My letter to the editor of BBC Wildlife was printed in this month’s issue. I wrote about my impression of an illegal primate trade in the UK featured on a previous issue, which reminded me of human slavery where lives were treated as expendable chattel.
The story of TikTok tells the marmoset baby monkey who was rescued from a miserable life as a pet in a birdcage abandoned alone. It raised awareness of animal abuse in mental and physical forms as pets at the mercy of whims and caprice of the owners, who regard them as nothing more than live, expendable toys. TikTok was first bought for its exotic beauty and rarity in the illegal animal market, but the owner soon lost interest in the new pet, forsaking due care owed to him. When TikTok was finally rescued, he was in a state of fear and shock, so he was put together with another rescued older marmoset who cared for him like his son. Looking at the two photos, I thought of enslaved people who were sold off like commodities seen from Alex Haley’s heartrending saga of American black family “Roots.” In the story, humans are perceived and treated as nothing more than talking stock, and therefore the most basic unit of society in the form of family is unthinkable for slaves. Mothers and children are forcefully separated, let alone husbands and wives are for mating purposes only to multiply the population. Such comparison is not a stretch of the imagination but a sheer fact of association.
We have come a long way to the progress of the mind regarding human rights and animal rights compared to the past, or we like to think it so. Perhaps it is our animal instinct to dominate what is perceived as controllable. That is why a force of civilization in the form of rules and law is essential to reining in our unruly and crude id in implementing reason as a way to prevent cruelty against lives. But such rationalism should always complement humanism lest we should act on the mechanism of the mind. And let us not forget that those who mistreat animals also do the same to their human brethren.
She wished her dreams secretly Sitting on the rock by the shore Lest the spirits tear them anon And keep her a hostage to fortune Until her spirit left her in surrender To the mercenaries of death in the pact.
Luck was a stranger, so was Faith. But Hope always stayed with her On the rock against winds and waves As a Friend like Pellas and Athena giving the light of Hope to Despondence reviving Breath of Reason to wait still.
One day Hope told her to write a letter To Heaven about her Seven Wishes So that the West Wind would carry it On his feathered wings like Pegasus’ To the Palace of King direct and express And He would open and read it at once.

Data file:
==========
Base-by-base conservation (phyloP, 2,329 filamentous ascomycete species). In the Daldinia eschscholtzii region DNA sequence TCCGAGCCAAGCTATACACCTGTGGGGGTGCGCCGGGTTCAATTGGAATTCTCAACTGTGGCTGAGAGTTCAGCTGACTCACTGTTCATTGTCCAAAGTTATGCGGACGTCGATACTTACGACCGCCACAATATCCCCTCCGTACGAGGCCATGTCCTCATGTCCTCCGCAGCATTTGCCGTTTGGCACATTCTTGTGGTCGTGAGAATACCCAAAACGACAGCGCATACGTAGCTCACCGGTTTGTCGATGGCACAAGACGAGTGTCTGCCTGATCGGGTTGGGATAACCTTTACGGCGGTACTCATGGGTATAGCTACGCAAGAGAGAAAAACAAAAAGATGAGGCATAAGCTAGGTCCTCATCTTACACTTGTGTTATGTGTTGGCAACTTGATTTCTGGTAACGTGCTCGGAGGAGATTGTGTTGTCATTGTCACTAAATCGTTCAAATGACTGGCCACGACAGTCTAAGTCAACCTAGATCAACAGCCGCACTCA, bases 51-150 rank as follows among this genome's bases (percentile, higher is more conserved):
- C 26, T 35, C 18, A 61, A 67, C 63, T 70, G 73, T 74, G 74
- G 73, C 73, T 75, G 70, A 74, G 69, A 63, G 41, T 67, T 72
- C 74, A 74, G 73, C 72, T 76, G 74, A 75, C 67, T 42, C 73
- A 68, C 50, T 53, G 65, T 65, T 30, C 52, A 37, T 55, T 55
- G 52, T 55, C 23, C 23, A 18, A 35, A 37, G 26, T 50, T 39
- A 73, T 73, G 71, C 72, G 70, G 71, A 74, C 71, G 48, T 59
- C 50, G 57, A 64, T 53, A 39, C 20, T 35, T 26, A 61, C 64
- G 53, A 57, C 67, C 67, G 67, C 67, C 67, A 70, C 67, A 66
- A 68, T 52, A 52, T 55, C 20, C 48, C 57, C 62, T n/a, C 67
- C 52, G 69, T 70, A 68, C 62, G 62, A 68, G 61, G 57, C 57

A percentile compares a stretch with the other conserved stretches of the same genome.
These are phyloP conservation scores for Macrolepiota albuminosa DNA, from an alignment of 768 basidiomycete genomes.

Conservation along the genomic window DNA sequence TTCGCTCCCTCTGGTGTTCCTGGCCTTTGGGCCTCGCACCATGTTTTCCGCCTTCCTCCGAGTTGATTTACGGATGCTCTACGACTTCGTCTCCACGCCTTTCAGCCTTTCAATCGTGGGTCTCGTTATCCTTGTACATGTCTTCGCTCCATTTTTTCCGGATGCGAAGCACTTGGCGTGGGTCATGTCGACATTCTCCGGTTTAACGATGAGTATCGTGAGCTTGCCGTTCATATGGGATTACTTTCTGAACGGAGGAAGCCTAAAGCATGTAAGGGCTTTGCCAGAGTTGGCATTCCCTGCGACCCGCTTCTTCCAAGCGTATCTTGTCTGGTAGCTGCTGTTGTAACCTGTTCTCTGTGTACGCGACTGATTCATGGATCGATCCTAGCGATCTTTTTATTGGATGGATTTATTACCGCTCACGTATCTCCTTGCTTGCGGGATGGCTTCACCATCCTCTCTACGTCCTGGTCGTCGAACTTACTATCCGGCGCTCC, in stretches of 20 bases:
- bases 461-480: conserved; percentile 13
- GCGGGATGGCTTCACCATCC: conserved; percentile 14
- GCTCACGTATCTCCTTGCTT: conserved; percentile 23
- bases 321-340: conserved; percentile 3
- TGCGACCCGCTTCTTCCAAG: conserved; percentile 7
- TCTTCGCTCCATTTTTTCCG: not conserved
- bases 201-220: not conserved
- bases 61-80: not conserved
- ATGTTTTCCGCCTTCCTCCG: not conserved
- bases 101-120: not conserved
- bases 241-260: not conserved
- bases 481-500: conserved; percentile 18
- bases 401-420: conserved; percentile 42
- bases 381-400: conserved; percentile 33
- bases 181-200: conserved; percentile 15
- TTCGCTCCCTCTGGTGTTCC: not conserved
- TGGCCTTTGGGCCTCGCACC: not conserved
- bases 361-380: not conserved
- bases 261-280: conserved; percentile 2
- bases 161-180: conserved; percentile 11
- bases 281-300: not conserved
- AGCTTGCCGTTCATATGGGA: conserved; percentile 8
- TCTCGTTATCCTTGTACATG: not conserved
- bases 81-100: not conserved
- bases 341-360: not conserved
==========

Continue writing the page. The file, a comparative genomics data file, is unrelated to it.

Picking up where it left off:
So she wrote her letter to King Of Seven Wishes sealed in secret Stood and flew a lithe kite carrying The wishes in words fluttering in the breeze And waited for the West Wind to come And deliver them upward further higher
Alas! The Wishes sent to the skies Fell from the wings of the wind, As her heart’s whispers were wafted Downward, leeward, seaward Until mermaids caught in their outing And treasured them in the shells.
It was from “A Way with Words” a public radio show about the English language, including the origins of words, the usages, and good books that I came to know this lovely book. It’s a stupendous compendium of letters from the famous and the ordinary from the ancient to the modern with beautiful photo copies of the letters reproduced in the book. The letters span the whole range of human emotions from kindness, passion, love, joy to heartbreak, anger, disappointment, and longing as the contents of the letters reveal the writer’s’ innermost thoughts, feelings, and emotions through the vehicles of pen and paper.
Reading each of the letters made me feel deeply touched by the universality of humanity and reflective of the human nature manifested in writing without prejudice on the grounds of appearances and social standings, which influence our perceptions of individuals. Readers can find lots of very interesting letters in this book. Of all the letters in the book, the following three letters resonate in my mind: (1) E. B. White’s letter to his gentleman acquaintance regarding the importance of having hope for humanity; (2) Anaïs Nin’s rebuking letter to a faceless collector of her co-authored “Erotica” for his demand of more prevalent racy contents; and (3) a nameless German woman’s letter to her husband asking him to take her back home from a dreadful mental hospital she was in. It was so heartbreaking to read her brief letter to her husband that I could feel her pain, fear, and sadness alone in the grim place… I commiserated with her….
Mr. Usher in his foreword states that if the readers are inspired to put pen to paper by reading the letters in the book, his intention of compiling the book will be fulfilled and greatly appreciated. That’s a very noble intention and sublime aspiration in this digital age. This book is a lovely work of art which the readers will never tire of.